Reflecting on Happy Memories as the Fall 12 Voyage Ends


Photograph by Patrick Cavan Brown

Our time on Semester at Sea has been many things: it’s been exciting, liberating, exhilarating, unique. It’s been challenging, at times, and rewarding at others. It’s something we will look back on, months from now, years even, to help reevaluate ourselves and our place in the world.

The growth we have experienced is not temporary, for this voyage will impact us for a lifetime.

“Semester at Sea has taught me that one person really can make a difference and that people are inherently good,” said Emily Tomich, a public health student at Elon University. “My dreams for Semester at Sea came true, and it has inspired new dreams. I can’t wait to see where my time on SAS will lead me.”

Looking back, it’s clear just how far we’ve come.

We arrived with a clean slate as we set sail from Halifax, with open minds and open hearts.We could only imagine what was ahead as we unpacked, gathered in the union, and said our first hellos. We shook hands with newfound friends, with our professors, and our deans. We got to know one another on a personal level, sharing travel plans over pasta and potatoes.

We learned one another’s stories. We found one another’s strengths, and we became a shipboard family.

“We will never go back to the people we once were,” said Meghan Donaghy, a psychology student from Loyola University Chicago. “Now that we’ve been initiated into the Semester at Sea family, there’s no going back.”

We took Europe by storm. We climbed mountains, we camped out for sunrises, we savored local cuisine.

As we neared Africa, we grew anxious to see the drastic differences between Europe and Ghana, and even more so, the differences between ourselves, and the people we were about to meet.

When we arrived, we immediately became aware of how welcoming and hospitable Ghanaians were and, later, how adventurous and loving South Africans were.

Here we learned a valuable lesson: traveling is not about the places you go, it’s about the people you meet. It’s the experiences you have, interacting with friends old and new. It’s dancing in a small village in the rain, laughing with local children, and using our bodies to convey messages across language barriers.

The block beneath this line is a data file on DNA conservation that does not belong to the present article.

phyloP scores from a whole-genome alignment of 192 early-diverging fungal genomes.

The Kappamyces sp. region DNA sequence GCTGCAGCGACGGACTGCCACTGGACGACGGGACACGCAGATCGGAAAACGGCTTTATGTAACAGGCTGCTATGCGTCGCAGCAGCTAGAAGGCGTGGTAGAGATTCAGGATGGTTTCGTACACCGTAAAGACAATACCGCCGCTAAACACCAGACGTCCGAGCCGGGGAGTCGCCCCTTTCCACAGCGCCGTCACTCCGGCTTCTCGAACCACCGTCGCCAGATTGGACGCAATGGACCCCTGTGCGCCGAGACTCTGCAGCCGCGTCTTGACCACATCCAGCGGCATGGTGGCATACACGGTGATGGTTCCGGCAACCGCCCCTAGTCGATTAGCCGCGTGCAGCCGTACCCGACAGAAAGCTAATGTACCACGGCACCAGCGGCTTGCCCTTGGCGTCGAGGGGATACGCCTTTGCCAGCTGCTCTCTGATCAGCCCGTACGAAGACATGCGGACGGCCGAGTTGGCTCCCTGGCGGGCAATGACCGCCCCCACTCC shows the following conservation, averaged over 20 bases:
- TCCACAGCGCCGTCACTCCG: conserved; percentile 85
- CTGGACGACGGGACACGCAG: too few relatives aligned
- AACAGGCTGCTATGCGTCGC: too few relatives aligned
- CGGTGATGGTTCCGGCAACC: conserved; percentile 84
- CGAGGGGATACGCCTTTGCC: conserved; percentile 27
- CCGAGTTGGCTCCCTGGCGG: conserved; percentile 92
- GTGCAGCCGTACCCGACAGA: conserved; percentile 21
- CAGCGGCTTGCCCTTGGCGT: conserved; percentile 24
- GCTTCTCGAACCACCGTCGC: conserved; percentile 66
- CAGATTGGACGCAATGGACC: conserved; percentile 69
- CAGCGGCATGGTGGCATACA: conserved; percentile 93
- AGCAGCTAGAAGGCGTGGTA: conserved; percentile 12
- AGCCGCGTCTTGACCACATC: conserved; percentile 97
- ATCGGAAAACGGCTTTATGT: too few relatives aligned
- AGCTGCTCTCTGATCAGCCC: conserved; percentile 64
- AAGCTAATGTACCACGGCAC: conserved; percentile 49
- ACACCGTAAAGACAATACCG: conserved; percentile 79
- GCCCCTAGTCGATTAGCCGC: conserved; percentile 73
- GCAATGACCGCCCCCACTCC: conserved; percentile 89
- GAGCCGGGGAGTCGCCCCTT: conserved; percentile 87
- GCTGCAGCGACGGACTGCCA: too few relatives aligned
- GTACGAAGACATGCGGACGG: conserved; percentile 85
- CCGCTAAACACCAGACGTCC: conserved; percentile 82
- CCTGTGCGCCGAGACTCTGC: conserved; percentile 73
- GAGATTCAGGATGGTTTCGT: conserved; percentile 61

“I know now more than ever that I really want to devote myself to policy work and human rights advocacy,” said Caralena Peterson, an admin and policy studies student at Duke University. “I really feel like Semester at Sea has helped me to confirm that. I have been learning to do things not out of guilt, but out of love.”

In South America, we sipped mate with locals and danced tango in the streets. Our minds and our hearts were tested as we delved deeper into different countries, scribbling furiously into our journals as we returned back to the ship.

We spent long days at sea, but those days flew all too quickly.

We are different now.

How can we explain to those at home what it feels like to have witnessed the Cliffs of Moher? To see a love lock bridge in Germany? To hear a heartfelt story from a Ghanaian tribesman, meet a survivor of Apartheid, or walk through a favela in Rio?

We’ve slept in small villages, on hammocks, under the stars, we’ve found ourselves more comfortable in the world than we ever could have.

We have done what very few have done before—explored the Atlantic Ocean, reached the center of the globe, and walked on three continents with the same pair of shoes.

This voyage has not been without hardships. There have been times where the troubles of the world have become our own, when personal conflict at home has left us heart-broken, when we came together to support one another through the loss of a shipmate.

We have cried together, supported one another, and created a family here.

Together, we pressed onwards and came out on top. The friends we have here, now, caught us when we fell. Though we come from different corners of the globe, we are all one people. We are all one family.

We no longer place any importance on the color of our skin, the religions we adhere to, or the nationality we claim.

Through everything, we have grown. We have learned from our professors, and those who enhanced our voyage during their time with us– like Ambassador Shannon, from the US Embassy in Brazil, who sailed with us down the Amazon and helped us to realize the importance of Brazil in a global context. The classes we took, sponsored by the University of Virginia, helped us feel more confident in business, writing, and astronomy. We can point out Orion’s belt with ease, and we can tell you about the Irish Revolution, too.

Whether we found our roots of Europe, re-evaluated our place in the world in Africa, or became more comfortable with new languages in South America, Semester at Sea has changed us. As a shipboard community, we realize now what’s important in life, and what isn’t.

We have had the opportunity of a lifetime. And when we feel like we want more, that our lives aren’t enough, let’s instead appreciate what we have, what we saw, and those amazing people we met on the Fall 2012 voyage of Semester at Sea.

We can say “Welcome” or “Fáilt,” or “Accueil” or “Bienvenido” or “Awkwabe,” or “Bem-Vindo”: it all means the same thing. You are welcome here, with me, with all of us. Anytime.

 

About the Author

Kelly Lewis

Kelly Lewis

Kelly Lewis is a writer, a dreamer and an avid traveler. Originally from Hawaii, Kelly has lived in New Zealand, South America, and the South Pacific. In early 2011 she started Go! Girl Guides, the world's first series of travel guidebooks made just for women. She's an adrenaline junkie and a late-night poet. You can find out more about her at GoGirlGuides.com